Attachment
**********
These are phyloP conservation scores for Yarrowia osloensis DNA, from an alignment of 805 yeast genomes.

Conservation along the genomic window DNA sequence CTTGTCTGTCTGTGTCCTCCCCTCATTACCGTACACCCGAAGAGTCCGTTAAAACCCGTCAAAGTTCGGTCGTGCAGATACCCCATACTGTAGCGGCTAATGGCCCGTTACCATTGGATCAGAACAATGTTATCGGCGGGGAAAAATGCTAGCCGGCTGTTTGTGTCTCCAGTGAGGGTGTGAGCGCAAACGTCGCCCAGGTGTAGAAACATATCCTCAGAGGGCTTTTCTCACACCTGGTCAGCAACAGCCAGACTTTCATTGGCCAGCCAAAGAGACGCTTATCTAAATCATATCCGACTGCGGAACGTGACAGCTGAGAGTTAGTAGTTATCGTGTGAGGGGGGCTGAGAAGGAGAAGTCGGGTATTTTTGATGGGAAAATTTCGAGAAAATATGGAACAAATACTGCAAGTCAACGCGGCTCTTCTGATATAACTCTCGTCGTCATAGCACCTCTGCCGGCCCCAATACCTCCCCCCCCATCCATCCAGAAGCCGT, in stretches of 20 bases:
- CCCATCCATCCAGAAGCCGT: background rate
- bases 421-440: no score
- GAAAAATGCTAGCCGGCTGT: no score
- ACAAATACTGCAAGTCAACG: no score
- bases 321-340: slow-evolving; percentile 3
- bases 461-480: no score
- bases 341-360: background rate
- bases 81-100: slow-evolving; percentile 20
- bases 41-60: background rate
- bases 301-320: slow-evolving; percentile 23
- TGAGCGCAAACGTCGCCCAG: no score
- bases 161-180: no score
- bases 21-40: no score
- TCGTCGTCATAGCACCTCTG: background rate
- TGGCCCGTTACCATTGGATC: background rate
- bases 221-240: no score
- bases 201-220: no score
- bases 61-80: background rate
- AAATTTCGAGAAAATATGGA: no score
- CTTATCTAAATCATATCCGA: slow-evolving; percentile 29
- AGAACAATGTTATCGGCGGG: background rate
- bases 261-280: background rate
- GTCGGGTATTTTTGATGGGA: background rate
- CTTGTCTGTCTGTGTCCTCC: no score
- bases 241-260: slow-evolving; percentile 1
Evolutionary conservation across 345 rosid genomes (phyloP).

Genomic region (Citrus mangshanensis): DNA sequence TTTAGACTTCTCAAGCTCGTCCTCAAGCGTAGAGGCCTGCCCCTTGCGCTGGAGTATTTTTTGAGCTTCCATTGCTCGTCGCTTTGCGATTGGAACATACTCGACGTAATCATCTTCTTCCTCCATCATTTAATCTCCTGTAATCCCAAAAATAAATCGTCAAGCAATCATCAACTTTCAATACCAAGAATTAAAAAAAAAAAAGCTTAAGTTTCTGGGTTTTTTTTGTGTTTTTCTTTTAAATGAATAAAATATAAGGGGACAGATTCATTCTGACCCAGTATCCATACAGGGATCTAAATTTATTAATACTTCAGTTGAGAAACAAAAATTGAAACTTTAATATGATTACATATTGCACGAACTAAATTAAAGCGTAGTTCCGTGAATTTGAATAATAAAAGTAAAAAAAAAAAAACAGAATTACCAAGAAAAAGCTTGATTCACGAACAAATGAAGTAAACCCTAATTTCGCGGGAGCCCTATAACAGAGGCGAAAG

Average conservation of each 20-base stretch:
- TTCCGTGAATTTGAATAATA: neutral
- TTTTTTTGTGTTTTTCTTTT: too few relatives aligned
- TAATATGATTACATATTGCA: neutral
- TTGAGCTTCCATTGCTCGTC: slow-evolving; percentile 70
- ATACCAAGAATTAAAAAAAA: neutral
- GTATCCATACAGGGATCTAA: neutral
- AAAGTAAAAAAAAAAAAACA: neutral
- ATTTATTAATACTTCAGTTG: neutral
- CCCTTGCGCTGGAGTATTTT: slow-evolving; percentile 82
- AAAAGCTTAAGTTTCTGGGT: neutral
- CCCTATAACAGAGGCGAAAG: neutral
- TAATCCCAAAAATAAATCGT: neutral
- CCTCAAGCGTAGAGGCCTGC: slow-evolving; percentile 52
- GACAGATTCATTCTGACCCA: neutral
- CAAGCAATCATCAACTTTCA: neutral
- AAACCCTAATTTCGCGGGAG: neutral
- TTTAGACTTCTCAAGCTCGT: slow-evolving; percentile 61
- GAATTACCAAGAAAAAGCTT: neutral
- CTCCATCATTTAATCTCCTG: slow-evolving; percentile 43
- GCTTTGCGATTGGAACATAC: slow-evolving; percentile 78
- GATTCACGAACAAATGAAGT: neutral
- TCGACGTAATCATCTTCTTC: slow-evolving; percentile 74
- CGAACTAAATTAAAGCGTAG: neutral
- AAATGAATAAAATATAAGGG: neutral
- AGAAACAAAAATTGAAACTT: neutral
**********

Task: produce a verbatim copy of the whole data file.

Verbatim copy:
These are phyloP conservation scores for Yarrowia osloensis DNA, from an alignment of 805 yeast genomes.

Conservation along the genomic window DNA sequence CTTGTCTGTCTGTGTCCTCCCCTCATTACCGTACACCCGAAGAGTCCGTTAAAACCCGTCAAAGTTCGGTCGTGCAGATACCCCATACTGTAGCGGCTAATGGCCCGTTACCATTGGATCAGAACAATGTTATCGGCGGGGAAAAATGCTAGCCGGCTGTTTGTGTCTCCAGTGAGGGTGTGAGCGCAAACGTCGCCCAGGTGTAGAAACATATCCTCAGAGGGCTTTTCTCACACCTGGTCAGCAACAGCCAGACTTTCATTGGCCAGCCAAAGAGACGCTTATCTAAATCATATCCGACTGCGGAACGTGACAGCTGAGAGTTAGTAGTTATCGTGTGAGGGGGGCTGAGAAGGAGAAGTCGGGTATTTTTGATGGGAAAATTTCGAGAAAATATGGAACAAATACTGCAAGTCAACGCGGCTCTTCTGATATAACTCTCGTCGTCATAGCACCTCTGCCGGCCCCAATACCTCCCCCCCCATCCATCCAGAAGCCGT, in stretches of 20 bases:
- CCCATCCATCCAGAAGCCGT: background rate
- bases 421-440: no score
- GAAAAATGCTAGCCGGCTGT: no score
- ACAAATACTGCAAGTCAACG: no score
- bases 321-340: slow-evolving; percentile 3
- bases 461-480: no score
- bases 341-360: background rate
- bases 81-100: slow-evolving; percentile 20
- bases 41-60: background rate
- bases 301-320: slow-evolving; percentile 23
- TGAGCGCAAACGTCGCCCAG: no score
- bases 161-180: no score
- bases 21-40: no score
- TCGTCGTCATAGCACCTCTG: background rate
- TGGCCCGTTACCATTGGATC: background rate
- bases 221-240: no score
- bases 201-220: no score
- bases 61-80: background rate
- AAATTTCGAGAAAATATGGA: no score
- CTTATCTAAATCATATCCGA: slow-evolving; percentile 29
- AGAACAATGTTATCGGCGGG: background rate
- bases 261-280: background rate
- GTCGGGTATTTTTGATGGGA: background rate
- CTTGTCTGTCTGTGTCCTCC: no score
- bases 241-260: slow-evolving; percentile 1
Evolutionary conservation across 345 rosid genomes (phyloP).

Genomic region (Citrus mangshanensis): DNA sequence TTTAGACTTCTCAAGCTCGTCCTCAAGCGTAGAGGCCTGCCCCTTGCGCTGGAGTATTTTTTGAGCTTCCATTGCTCGTCGCTTTGCGATTGGAACATACTCGACGTAATCATCTTCTTCCTCCATCATTTAATCTCCTGTAATCCCAAAAATAAATCGTCAAGCAATCATCAACTTTCAATACCAAGAATTAAAAAAAAAAAAGCTTAAGTTTCTGGGTTTTTTTTGTGTTTTTCTTTTAAATGAATAAAATATAAGGGGACAGATTCATTCTGACCCAGTATCCATACAGGGATCTAAATTTATTAATACTTCAGTTGAGAAACAAAAATTGAAACTTTAATATGATTACATATTGCACGAACTAAATTAAAGCGTAGTTCCGTGAATTTGAATAATAAAAGTAAAAAAAAAAAAACAGAATTACCAAGAAAAAGCTTGATTCACGAACAAATGAAGTAAACCCTAATTTCGCGGGAGCCCTATAACAGAGGCGAAAG

Average conservation of each 20-base stretch:
- TTCCGTGAATTTGAATAATA: neutral
- TTTTTTTGTGTTTTTCTTTT: too few relatives aligned
- TAATATGATTACATATTGCA: neutral
- TTGAGCTTCCATTGCTCGTC: slow-evolving; percentile 70
- ATACCAAGAATTAAAAAAAA: neutral
- GTATCCATACAGGGATCTAA: neutral
- AAAGTAAAAAAAAAAAAACA: neutral
- ATTTATTAATACTTCAGTTG: neutral
- CCCTTGCGCTGGAGTATTTT: slow-evolving; percentile 82
- AAAAGCTTAAGTTTCTGGGT: neutral
- CCCTATAACAGAGGCGAAAG: neutral
- TAATCCCAAAAATAAATCGT: neutral
- CCTCAAGCGTAGAGGCCTGC: slow-evolving; percentile 52
- GACAGATTCATTCTGACCCA: neutral
- CAAGCAATCATCAACTTTCA: neutral
- AAACCCTAATTTCGCGGGAG: neutral
- TTTAGACTTCTCAAGCTCGT: slow-evolving; percentile 61
- GAATTACCAAGAAAAAGCTT: neutral
- CTCCATCATTTAATCTCCTG: slow-evolving; percentile 43
- GCTTTGCGATTGGAACATAC: slow-evolving; percentile 78
- GATTCACGAACAAATGAAGT: neutral
- TCGACGTAATCATCTTCTTC: slow-evolving; percentile 74
- CGAACTAAATTAAAGCGTAG: neutral
- AAATGAATAAAATATAAGGG: neutral
- AGAAACAAAAATTGAAACTT: neutral